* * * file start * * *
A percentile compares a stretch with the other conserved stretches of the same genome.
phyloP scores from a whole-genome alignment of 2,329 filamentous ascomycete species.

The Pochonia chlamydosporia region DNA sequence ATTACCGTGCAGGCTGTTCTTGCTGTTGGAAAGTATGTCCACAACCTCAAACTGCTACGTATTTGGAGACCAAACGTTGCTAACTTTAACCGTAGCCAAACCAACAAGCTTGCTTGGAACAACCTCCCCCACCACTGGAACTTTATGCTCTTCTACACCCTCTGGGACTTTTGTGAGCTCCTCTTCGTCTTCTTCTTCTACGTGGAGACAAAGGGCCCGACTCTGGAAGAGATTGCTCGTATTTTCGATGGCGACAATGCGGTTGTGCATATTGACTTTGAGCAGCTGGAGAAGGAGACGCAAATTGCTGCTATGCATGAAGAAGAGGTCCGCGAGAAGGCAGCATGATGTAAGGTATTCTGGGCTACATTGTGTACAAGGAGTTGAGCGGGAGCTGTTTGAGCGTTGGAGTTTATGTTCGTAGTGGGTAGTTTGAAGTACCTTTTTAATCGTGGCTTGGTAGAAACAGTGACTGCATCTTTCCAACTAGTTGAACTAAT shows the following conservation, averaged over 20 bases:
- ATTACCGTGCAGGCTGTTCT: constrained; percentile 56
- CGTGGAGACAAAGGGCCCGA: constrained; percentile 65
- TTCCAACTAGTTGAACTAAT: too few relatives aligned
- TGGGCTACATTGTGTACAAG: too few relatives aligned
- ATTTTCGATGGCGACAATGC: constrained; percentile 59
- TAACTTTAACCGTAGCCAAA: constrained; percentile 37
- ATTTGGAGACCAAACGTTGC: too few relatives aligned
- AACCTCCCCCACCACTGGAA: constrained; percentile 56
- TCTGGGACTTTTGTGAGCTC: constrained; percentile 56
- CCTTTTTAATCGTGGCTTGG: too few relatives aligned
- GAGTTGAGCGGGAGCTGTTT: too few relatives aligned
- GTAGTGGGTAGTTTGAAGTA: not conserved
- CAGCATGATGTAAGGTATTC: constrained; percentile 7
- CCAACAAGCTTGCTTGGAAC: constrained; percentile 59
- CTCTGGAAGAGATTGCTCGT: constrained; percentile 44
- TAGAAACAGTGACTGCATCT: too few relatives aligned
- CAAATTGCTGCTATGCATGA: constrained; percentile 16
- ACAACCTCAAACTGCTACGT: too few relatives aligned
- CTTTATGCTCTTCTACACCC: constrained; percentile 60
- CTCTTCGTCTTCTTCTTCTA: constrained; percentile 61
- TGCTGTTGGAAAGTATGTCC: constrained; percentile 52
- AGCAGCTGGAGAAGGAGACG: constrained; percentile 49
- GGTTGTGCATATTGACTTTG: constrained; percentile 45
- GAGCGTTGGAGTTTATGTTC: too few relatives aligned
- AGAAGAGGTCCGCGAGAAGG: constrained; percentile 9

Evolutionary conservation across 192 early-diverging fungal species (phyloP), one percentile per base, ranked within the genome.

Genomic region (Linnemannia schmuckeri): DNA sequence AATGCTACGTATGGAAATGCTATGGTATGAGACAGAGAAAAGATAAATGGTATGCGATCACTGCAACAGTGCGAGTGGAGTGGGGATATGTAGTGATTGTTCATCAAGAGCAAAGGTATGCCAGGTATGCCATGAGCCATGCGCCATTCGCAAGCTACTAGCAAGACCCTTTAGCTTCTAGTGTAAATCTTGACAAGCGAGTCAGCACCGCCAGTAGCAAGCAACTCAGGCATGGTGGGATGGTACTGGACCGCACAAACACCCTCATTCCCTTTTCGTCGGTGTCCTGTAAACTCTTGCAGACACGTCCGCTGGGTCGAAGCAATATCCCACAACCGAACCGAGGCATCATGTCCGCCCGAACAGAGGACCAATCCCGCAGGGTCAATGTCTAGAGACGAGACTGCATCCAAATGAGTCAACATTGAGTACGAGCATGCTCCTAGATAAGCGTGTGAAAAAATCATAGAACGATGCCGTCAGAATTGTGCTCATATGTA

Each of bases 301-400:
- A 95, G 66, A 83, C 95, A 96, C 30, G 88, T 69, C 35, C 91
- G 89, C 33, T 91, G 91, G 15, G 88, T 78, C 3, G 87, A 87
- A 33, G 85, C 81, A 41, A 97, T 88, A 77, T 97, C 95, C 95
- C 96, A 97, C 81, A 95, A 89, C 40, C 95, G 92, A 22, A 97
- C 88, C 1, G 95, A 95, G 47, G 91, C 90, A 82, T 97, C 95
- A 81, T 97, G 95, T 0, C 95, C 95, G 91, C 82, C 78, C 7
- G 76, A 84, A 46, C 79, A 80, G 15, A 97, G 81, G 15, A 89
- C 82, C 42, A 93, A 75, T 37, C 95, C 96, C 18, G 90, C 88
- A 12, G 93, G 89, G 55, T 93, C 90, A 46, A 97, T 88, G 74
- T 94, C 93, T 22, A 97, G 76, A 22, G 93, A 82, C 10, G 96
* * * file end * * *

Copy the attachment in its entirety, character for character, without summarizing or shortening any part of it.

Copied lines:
A percentile compares a stretch with the other conserved stretches of the same genome.
phyloP scores from a whole-genome alignment of 2,329 filamentous ascomycete species.

The Pochonia chlamydosporia region DNA sequence ATTACCGTGCAGGCTGTTCTTGCTGTTGGAAAGTATGTCCACAACCTCAAACTGCTACGTATTTGGAGACCAAACGTTGCTAACTTTAACCGTAGCCAAACCAACAAGCTTGCTTGGAACAACCTCCCCCACCACTGGAACTTTATGCTCTTCTACACCCTCTGGGACTTTTGTGAGCTCCTCTTCGTCTTCTTCTTCTACGTGGAGACAAAGGGCCCGACTCTGGAAGAGATTGCTCGTATTTTCGATGGCGACAATGCGGTTGTGCATATTGACTTTGAGCAGCTGGAGAAGGAGACGCAAATTGCTGCTATGCATGAAGAAGAGGTCCGCGAGAAGGCAGCATGATGTAAGGTATTCTGGGCTACATTGTGTACAAGGAGTTGAGCGGGAGCTGTTTGAGCGTTGGAGTTTATGTTCGTAGTGGGTAGTTTGAAGTACCTTTTTAATCGTGGCTTGGTAGAAACAGTGACTGCATCTTTCCAACTAGTTGAACTAAT shows the following conservation, averaged over 20 bases:
- ATTACCGTGCAGGCTGTTCT: constrained; percentile 56
- CGTGGAGACAAAGGGCCCGA: constrained; percentile 65
- TTCCAACTAGTTGAACTAAT: too few relatives aligned
- TGGGCTACATTGTGTACAAG: too few relatives aligned
- ATTTTCGATGGCGACAATGC: constrained; percentile 59
- TAACTTTAACCGTAGCCAAA: constrained; percentile 37
- ATTTGGAGACCAAACGTTGC: too few relatives aligned
- AACCTCCCCCACCACTGGAA: constrained; percentile 56
- TCTGGGACTTTTGTGAGCTC: constrained; percentile 56
- CCTTTTTAATCGTGGCTTGG: too few relatives aligned
- GAGTTGAGCGGGAGCTGTTT: too few relatives aligned
- GTAGTGGGTAGTTTGAAGTA: not conserved
- CAGCATGATGTAAGGTATTC: constrained; percentile 7
- CCAACAAGCTTGCTTGGAAC: constrained; percentile 59
- CTCTGGAAGAGATTGCTCGT: constrained; percentile 44
- TAGAAACAGTGACTGCATCT: too few relatives aligned
- CAAATTGCTGCTATGCATGA: constrained; percentile 16
- ACAACCTCAAACTGCTACGT: too few relatives aligned
- CTTTATGCTCTTCTACACCC: constrained; percentile 60
- CTCTTCGTCTTCTTCTTCTA: constrained; percentile 61
- TGCTGTTGGAAAGTATGTCC: constrained; percentile 52
- AGCAGCTGGAGAAGGAGACG: constrained; percentile 49
- GGTTGTGCATATTGACTTTG: constrained; percentile 45
- GAGCGTTGGAGTTTATGTTC: too few relatives aligned
- AGAAGAGGTCCGCGAGAAGG: constrained; percentile 9

Evolutionary conservation across 192 early-diverging fungal species (phyloP), one percentile per base, ranked within the genome.

Genomic region (Linnemannia schmuckeri): DNA sequence AATGCTACGTATGGAAATGCTATGGTATGAGACAGAGAAAAGATAAATGGTATGCGATCACTGCAACAGTGCGAGTGGAGTGGGGATATGTAGTGATTGTTCATCAAGAGCAAAGGTATGCCAGGTATGCCATGAGCCATGCGCCATTCGCAAGCTACTAGCAAGACCCTTTAGCTTCTAGTGTAAATCTTGACAAGCGAGTCAGCACCGCCAGTAGCAAGCAACTCAGGCATGGTGGGATGGTACTGGACCGCACAAACACCCTCATTCCCTTTTCGTCGGTGTCCTGTAAACTCTTGCAGACACGTCCGCTGGGTCGAAGCAATATCCCACAACCGAACCGAGGCATCATGTCCGCCCGAACAGAGGACCAATCCCGCAGGGTCAATGTCTAGAGACGAGACTGCATCCAAATGAGTCAACATTGAGTACGAGCATGCTCCTAGATAAGCGTGTGAAAAAATCATAGAACGATGCCGTCAGAATTGTGCTCATATGTA

Each of bases 301-400:
- A 95, G 66, A 83, C 95, A 96, C 30, G 88, T 69, C 35, C 91
- G 89, C 33, T 91, G 91, G 15, G 88, T 78, C 3, G 87, A 87
- A 33, G 85, C 81, A 41, A 97, T 88, A 77, T 97, C 95, C 95
- C 96, A 97, C 81, A 95, A 89, C 40, C 95, G 92, A 22, A 97
- C 88, C 1, G 95, A 95, G 47, G 91, C 90, A 82, T 97, C 95
- A 81, T 97, G 95, T 0, C 95, C 95, G 91, C 82, C 78, C 7
- G 76, A 84, A 46, C 79, A 80, G 15, A 97, G 81, G 15, A 89
- C 82, C 42, A 93, A 75, T 37, C 95, C 96, C 18, G 90, C 88
- A 12, G 93, G 89, G 55, T 93, C 90, A 46, A 97, T 88, G 74
- T 94, C 93, T 22, A 97, G 76, A 22, G 93, A 82, C 10, G 96